An Indiana lawmaker has proposed a bill that would make it a crime for transgender people to use public bathrooms and locker rooms that do not conform to their gender at birth, threatening to draw Indiana further into a national debate over transgender rights.
"We've walked through a doorway we'll never go back through. And we're going to have to address some concerns that are now facing us," Republican state Sen. Jim Tomes, the bill's sponsor, said. "If you were born a man, then you are obliged to use the males' restroom."
Tomes' bill would send people to jail for up to a year and fine them as much as $5,000 if they were convicted of entering a bathroom that does not match up with their birth gender. Exceptions are made for janitors, first aid providers and parents accompanying children under the age of 8. The measure would also require public schools, including charters, to ensure students do the same, though students would not face criminal penalties.
After the U.S. Supreme Court's summer ruling striking down gay marriage bans, social conservatives have focused on derailing efforts to grant civil rights protections to gay, lesbian bisexual and transgender people. They have also embraced a new issue: alleging the use of bathrooms by transgender men and women opens the door for sexual predators to go into women's restrooms.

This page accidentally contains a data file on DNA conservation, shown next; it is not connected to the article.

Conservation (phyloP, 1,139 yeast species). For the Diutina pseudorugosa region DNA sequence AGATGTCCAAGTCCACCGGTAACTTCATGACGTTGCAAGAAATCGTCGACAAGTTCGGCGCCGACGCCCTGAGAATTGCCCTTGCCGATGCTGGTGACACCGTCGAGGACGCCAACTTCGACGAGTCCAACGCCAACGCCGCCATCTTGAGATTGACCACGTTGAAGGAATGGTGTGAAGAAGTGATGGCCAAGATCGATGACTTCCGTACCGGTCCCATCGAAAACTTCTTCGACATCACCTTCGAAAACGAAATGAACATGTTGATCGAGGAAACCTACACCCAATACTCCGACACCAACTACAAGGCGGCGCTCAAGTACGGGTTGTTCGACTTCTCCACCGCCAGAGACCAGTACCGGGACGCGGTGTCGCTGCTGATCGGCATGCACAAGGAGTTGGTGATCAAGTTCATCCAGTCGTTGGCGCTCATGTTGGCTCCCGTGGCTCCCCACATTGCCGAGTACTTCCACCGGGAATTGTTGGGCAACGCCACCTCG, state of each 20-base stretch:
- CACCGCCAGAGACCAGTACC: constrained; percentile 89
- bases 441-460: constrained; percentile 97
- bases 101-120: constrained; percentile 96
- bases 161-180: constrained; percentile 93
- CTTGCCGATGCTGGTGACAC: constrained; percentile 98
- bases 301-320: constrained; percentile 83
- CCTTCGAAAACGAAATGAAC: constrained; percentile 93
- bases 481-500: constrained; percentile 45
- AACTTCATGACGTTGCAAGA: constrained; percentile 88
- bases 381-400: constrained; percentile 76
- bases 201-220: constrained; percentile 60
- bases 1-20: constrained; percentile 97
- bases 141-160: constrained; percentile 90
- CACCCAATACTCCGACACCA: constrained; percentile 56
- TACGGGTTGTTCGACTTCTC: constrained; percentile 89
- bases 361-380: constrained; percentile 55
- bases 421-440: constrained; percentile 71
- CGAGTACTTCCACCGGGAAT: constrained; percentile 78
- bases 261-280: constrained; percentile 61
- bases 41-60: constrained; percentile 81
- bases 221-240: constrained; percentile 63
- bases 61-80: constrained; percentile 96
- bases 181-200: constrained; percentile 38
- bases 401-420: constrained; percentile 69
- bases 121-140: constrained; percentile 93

The issue is particularly charged in Indiana, where tensions have run high since spring when lawmakers faced backlash for a religious freedom law that critics said would sanction discrimination against gay people on religious grounds. Lawmakers changed the law, but ever since, gay rights supporters, including the state's business establishment, have called on them to go further.
Freedom Indiana, a pro-LGBT group, dismissed Tomes' bill, calling it a "scare tactic" intended to "promote fear over reality."
Texas, Florida and Kentucky have considered measures addressing bathroom use. In November, Houston voters rejected an LGBT rights ordinance after a campaign focused on the issue. And this summer, some Indiana cities withdrew LGBT rights proposals after a social conservative group distributed flyers to local churches with scripted talking points stating LGBT rights posed a public safety risk.
Tomes, of Wadesville, says he's "not trying to single-out anybody or destroy anybody."
But LGBT advocates disagree.
"That is the most disingenuous statement I've ever heard," said Camilla Taylor, of Lambda Legal, a national LGBT advocacy group, who noted that it singles out people who do not identify with their birth gender.
Sections of the bill addressing schools could run afoul of federal education mandates, she said.
In July, the U.S. Justice Department said transgender students must be allowed to use the restroom that corresponds with their identity and failure to do so amounts to sex discrimination.